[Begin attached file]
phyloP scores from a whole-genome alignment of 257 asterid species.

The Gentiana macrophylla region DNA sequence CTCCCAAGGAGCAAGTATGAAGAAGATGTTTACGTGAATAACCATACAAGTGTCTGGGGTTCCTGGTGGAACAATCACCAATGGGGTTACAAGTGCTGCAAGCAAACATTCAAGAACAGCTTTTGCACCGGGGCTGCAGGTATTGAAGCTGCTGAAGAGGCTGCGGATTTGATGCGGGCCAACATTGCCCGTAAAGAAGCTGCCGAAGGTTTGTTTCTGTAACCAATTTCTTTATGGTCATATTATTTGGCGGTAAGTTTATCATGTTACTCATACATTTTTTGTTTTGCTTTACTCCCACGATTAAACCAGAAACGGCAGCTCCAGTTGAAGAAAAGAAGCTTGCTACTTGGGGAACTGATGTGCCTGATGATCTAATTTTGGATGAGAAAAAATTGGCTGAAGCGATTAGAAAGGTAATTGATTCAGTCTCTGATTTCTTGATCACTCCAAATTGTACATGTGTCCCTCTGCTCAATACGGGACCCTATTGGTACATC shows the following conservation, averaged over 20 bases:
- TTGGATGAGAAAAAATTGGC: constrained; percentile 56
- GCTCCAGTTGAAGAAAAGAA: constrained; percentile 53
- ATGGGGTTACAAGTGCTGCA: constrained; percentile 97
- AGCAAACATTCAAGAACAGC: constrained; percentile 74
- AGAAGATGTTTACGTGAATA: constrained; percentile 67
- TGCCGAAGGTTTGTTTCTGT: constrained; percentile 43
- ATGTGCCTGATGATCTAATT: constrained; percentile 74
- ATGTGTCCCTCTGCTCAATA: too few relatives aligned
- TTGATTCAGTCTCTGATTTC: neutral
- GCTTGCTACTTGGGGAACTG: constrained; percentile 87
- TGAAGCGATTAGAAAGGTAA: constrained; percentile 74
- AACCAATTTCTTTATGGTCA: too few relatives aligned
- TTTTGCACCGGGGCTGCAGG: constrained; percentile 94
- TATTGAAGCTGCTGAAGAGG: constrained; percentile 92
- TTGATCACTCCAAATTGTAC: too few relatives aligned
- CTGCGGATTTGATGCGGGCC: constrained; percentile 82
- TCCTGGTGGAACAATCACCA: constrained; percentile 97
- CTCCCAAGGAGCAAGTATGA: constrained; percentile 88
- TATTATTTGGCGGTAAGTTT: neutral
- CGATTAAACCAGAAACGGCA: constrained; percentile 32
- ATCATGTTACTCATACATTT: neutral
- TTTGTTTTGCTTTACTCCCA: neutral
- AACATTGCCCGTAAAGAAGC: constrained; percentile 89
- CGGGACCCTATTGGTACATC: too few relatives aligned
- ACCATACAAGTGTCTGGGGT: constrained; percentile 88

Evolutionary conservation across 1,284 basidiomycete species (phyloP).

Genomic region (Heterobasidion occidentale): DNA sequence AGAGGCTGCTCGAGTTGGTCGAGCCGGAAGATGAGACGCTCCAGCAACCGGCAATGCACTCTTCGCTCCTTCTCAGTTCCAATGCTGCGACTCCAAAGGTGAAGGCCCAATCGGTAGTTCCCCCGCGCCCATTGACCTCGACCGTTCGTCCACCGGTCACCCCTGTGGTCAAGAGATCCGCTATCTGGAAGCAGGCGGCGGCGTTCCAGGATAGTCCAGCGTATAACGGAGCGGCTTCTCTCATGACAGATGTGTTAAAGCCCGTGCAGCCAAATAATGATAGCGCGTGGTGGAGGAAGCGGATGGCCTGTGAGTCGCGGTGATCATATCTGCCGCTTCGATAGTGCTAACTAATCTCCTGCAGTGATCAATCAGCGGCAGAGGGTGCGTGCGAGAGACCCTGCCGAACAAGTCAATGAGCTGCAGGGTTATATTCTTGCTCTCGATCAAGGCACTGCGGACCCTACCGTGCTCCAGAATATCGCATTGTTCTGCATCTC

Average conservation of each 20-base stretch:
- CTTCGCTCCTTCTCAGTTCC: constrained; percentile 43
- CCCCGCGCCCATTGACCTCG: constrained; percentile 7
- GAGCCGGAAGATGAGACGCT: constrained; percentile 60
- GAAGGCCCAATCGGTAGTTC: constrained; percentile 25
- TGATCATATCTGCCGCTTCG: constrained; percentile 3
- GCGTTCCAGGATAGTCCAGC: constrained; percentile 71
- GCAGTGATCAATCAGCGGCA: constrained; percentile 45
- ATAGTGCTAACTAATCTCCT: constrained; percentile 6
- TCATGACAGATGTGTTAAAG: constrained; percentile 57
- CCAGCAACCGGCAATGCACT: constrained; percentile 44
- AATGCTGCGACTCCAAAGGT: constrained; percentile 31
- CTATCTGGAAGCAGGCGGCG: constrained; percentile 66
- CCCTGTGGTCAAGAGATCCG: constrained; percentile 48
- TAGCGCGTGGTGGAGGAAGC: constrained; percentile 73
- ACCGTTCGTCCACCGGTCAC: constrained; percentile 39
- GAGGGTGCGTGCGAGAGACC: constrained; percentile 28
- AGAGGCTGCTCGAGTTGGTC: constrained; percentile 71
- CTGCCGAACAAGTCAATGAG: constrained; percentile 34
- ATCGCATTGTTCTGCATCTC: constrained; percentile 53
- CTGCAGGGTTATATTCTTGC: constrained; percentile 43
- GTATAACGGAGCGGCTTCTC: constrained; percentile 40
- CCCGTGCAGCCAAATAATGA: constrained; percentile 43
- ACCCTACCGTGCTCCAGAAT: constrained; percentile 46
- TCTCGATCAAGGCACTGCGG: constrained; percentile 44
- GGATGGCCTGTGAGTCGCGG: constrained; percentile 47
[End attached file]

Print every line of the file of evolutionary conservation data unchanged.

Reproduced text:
phyloP scores from a whole-genome alignment of 257 asterid species.

The Gentiana macrophylla region DNA sequence CTCCCAAGGAGCAAGTATGAAGAAGATGTTTACGTGAATAACCATACAAGTGTCTGGGGTTCCTGGTGGAACAATCACCAATGGGGTTACAAGTGCTGCAAGCAAACATTCAAGAACAGCTTTTGCACCGGGGCTGCAGGTATTGAAGCTGCTGAAGAGGCTGCGGATTTGATGCGGGCCAACATTGCCCGTAAAGAAGCTGCCGAAGGTTTGTTTCTGTAACCAATTTCTTTATGGTCATATTATTTGGCGGTAAGTTTATCATGTTACTCATACATTTTTTGTTTTGCTTTACTCCCACGATTAAACCAGAAACGGCAGCTCCAGTTGAAGAAAAGAAGCTTGCTACTTGGGGAACTGATGTGCCTGATGATCTAATTTTGGATGAGAAAAAATTGGCTGAAGCGATTAGAAAGGTAATTGATTCAGTCTCTGATTTCTTGATCACTCCAAATTGTACATGTGTCCCTCTGCTCAATACGGGACCCTATTGGTACATC shows the following conservation, averaged over 20 bases:
- TTGGATGAGAAAAAATTGGC: constrained; percentile 56
- GCTCCAGTTGAAGAAAAGAA: constrained; percentile 53
- ATGGGGTTACAAGTGCTGCA: constrained; percentile 97
- AGCAAACATTCAAGAACAGC: constrained; percentile 74
- AGAAGATGTTTACGTGAATA: constrained; percentile 67
- TGCCGAAGGTTTGTTTCTGT: constrained; percentile 43
- ATGTGCCTGATGATCTAATT: constrained; percentile 74
- ATGTGTCCCTCTGCTCAATA: too few relatives aligned
- TTGATTCAGTCTCTGATTTC: neutral
- GCTTGCTACTTGGGGAACTG: constrained; percentile 87
- TGAAGCGATTAGAAAGGTAA: constrained; percentile 74
- AACCAATTTCTTTATGGTCA: too few relatives aligned
- TTTTGCACCGGGGCTGCAGG: constrained; percentile 94
- TATTGAAGCTGCTGAAGAGG: constrained; percentile 92
- TTGATCACTCCAAATTGTAC: too few relatives aligned
- CTGCGGATTTGATGCGGGCC: constrained; percentile 82
- TCCTGGTGGAACAATCACCA: constrained; percentile 97
- CTCCCAAGGAGCAAGTATGA: constrained; percentile 88
- TATTATTTGGCGGTAAGTTT: neutral
- CGATTAAACCAGAAACGGCA: constrained; percentile 32
- ATCATGTTACTCATACATTT: neutral
- TTTGTTTTGCTTTACTCCCA: neutral
- AACATTGCCCGTAAAGAAGC: constrained; percentile 89
- CGGGACCCTATTGGTACATC: too few relatives aligned
- ACCATACAAGTGTCTGGGGT: constrained; percentile 88

Evolutionary conservation across 1,284 basidiomycete species (phyloP).

Genomic region (Heterobasidion occidentale): DNA sequence AGAGGCTGCTCGAGTTGGTCGAGCCGGAAGATGAGACGCTCCAGCAACCGGCAATGCACTCTTCGCTCCTTCTCAGTTCCAATGCTGCGACTCCAAAGGTGAAGGCCCAATCGGTAGTTCCCCCGCGCCCATTGACCTCGACCGTTCGTCCACCGGTCACCCCTGTGGTCAAGAGATCCGCTATCTGGAAGCAGGCGGCGGCGTTCCAGGATAGTCCAGCGTATAACGGAGCGGCTTCTCTCATGACAGATGTGTTAAAGCCCGTGCAGCCAAATAATGATAGCGCGTGGTGGAGGAAGCGGATGGCCTGTGAGTCGCGGTGATCATATCTGCCGCTTCGATAGTGCTAACTAATCTCCTGCAGTGATCAATCAGCGGCAGAGGGTGCGTGCGAGAGACCCTGCCGAACAAGTCAATGAGCTGCAGGGTTATATTCTTGCTCTCGATCAAGGCACTGCGGACCCTACCGTGCTCCAGAATATCGCATTGTTCTGCATCTC

Average conservation of each 20-base stretch:
- CTTCGCTCCTTCTCAGTTCC: constrained; percentile 43
- CCCCGCGCCCATTGACCTCG: constrained; percentile 7
- GAGCCGGAAGATGAGACGCT: constrained; percentile 60
- GAAGGCCCAATCGGTAGTTC: constrained; percentile 25
- TGATCATATCTGCCGCTTCG: constrained; percentile 3
- GCGTTCCAGGATAGTCCAGC: constrained; percentile 71
- GCAGTGATCAATCAGCGGCA: constrained; percentile 45
- ATAGTGCTAACTAATCTCCT: constrained; percentile 6
- TCATGACAGATGTGTTAAAG: constrained; percentile 57
- CCAGCAACCGGCAATGCACT: constrained; percentile 44
- AATGCTGCGACTCCAAAGGT: constrained; percentile 31
- CTATCTGGAAGCAGGCGGCG: constrained; percentile 66
- CCCTGTGGTCAAGAGATCCG: constrained; percentile 48
- TAGCGCGTGGTGGAGGAAGC: constrained; percentile 73
- ACCGTTCGTCCACCGGTCAC: constrained; percentile 39
- GAGGGTGCGTGCGAGAGACC: constrained; percentile 28
- AGAGGCTGCTCGAGTTGGTC: constrained; percentile 71
- CTGCCGAACAAGTCAATGAG: constrained; percentile 34
- ATCGCATTGTTCTGCATCTC: constrained; percentile 53
- CTGCAGGGTTATATTCTTGC: constrained; percentile 43
- GTATAACGGAGCGGCTTCTC: constrained; percentile 40
- CCCGTGCAGCCAAATAATGA: constrained; percentile 43
- ACCCTACCGTGCTCCAGAAT: constrained; percentile 46
- TCTCGATCAAGGCACTGCGG: constrained; percentile 44
- GGATGGCCTGTGAGTCGCGG: constrained; percentile 47